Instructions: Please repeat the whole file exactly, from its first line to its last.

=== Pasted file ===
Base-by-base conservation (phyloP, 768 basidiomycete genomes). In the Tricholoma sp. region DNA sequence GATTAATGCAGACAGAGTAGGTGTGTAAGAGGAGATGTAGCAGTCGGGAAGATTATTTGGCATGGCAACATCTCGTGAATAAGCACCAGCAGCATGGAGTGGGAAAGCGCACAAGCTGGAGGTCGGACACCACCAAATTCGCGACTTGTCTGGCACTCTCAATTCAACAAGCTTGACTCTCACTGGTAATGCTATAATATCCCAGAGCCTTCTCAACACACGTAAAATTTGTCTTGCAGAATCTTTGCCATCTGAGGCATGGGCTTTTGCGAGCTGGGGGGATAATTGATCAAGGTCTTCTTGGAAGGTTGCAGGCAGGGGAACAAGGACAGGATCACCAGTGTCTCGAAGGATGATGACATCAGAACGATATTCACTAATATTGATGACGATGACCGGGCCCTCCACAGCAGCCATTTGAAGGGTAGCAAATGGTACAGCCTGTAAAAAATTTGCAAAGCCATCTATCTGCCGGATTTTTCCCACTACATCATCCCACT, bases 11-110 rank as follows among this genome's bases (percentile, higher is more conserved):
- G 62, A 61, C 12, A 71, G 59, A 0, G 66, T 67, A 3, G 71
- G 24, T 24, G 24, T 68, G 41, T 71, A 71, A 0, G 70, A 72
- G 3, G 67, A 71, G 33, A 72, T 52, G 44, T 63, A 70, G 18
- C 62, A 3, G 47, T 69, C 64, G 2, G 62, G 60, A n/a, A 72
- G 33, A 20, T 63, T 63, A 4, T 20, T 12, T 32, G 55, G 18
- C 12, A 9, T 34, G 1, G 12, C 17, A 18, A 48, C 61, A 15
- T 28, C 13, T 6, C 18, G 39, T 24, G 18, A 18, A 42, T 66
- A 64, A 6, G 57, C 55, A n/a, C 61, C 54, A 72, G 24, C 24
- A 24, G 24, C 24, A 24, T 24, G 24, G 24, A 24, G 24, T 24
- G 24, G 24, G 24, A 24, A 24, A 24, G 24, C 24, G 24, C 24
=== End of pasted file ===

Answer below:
Base-by-base conservation (phyloP, 768 basidiomycete genomes). In the Tricholoma sp. region DNA sequence GATTAATGCAGACAGAGTAGGTGTGTAAGAGGAGATGTAGCAGTCGGGAAGATTATTTGGCATGGCAACATCTCGTGAATAAGCACCAGCAGCATGGAGTGGGAAAGCGCACAAGCTGGAGGTCGGACACCACCAAATTCGCGACTTGTCTGGCACTCTCAATTCAACAAGCTTGACTCTCACTGGTAATGCTATAATATCCCAGAGCCTTCTCAACACACGTAAAATTTGTCTTGCAGAATCTTTGCCATCTGAGGCATGGGCTTTTGCGAGCTGGGGGGATAATTGATCAAGGTCTTCTTGGAAGGTTGCAGGCAGGGGAACAAGGACAGGATCACCAGTGTCTCGAAGGATGATGACATCAGAACGATATTCACTAATATTGATGACGATGACCGGGCCCTCCACAGCAGCCATTTGAAGGGTAGCAAATGGTACAGCCTGTAAAAAATTTGCAAAGCCATCTATCTGCCGGATTTTTCCCACTACATCATCCCACT, bases 11-110 rank as follows among this genome's bases (percentile, higher is more conserved):
- G 62, A 61, C 12, A 71, G 59, A 0, G 66, T 67, A 3, G 71
- G 24, T 24, G 24, T 68, G 41, T 71, A 71, A 0, G 70, A 72
- G 3, G 67, A 71, G 33, A 72, T 52, G 44, T 63, A 70, G 18
- C 62, A 3, G 47, T 69, C 64, G 2, G 62, G 60, A n/a, A 72
- G 33, A 20, T 63, T 63, A 4, T 20, T 12, T 32, G 55, G 18
- C 12, A 9, T 34, G 1, G 12, C 17, A 18, A 48, C 61, A 15
- T 28, C 13, T 6, C 18, G 39, T 24, G 18, A 18, A 42, T 66
- A 64, A 6, G 57, C 55, A n/a, C 61, C 54, A 72, G 24, C 24
- A 24, G 24, C 24, A 24, T 24, G 24, G 24, A 24, G 24, T 24
- G 24, G 24, G 24, A 24, A 24, A 24, G 24, C 24, G 24, C 24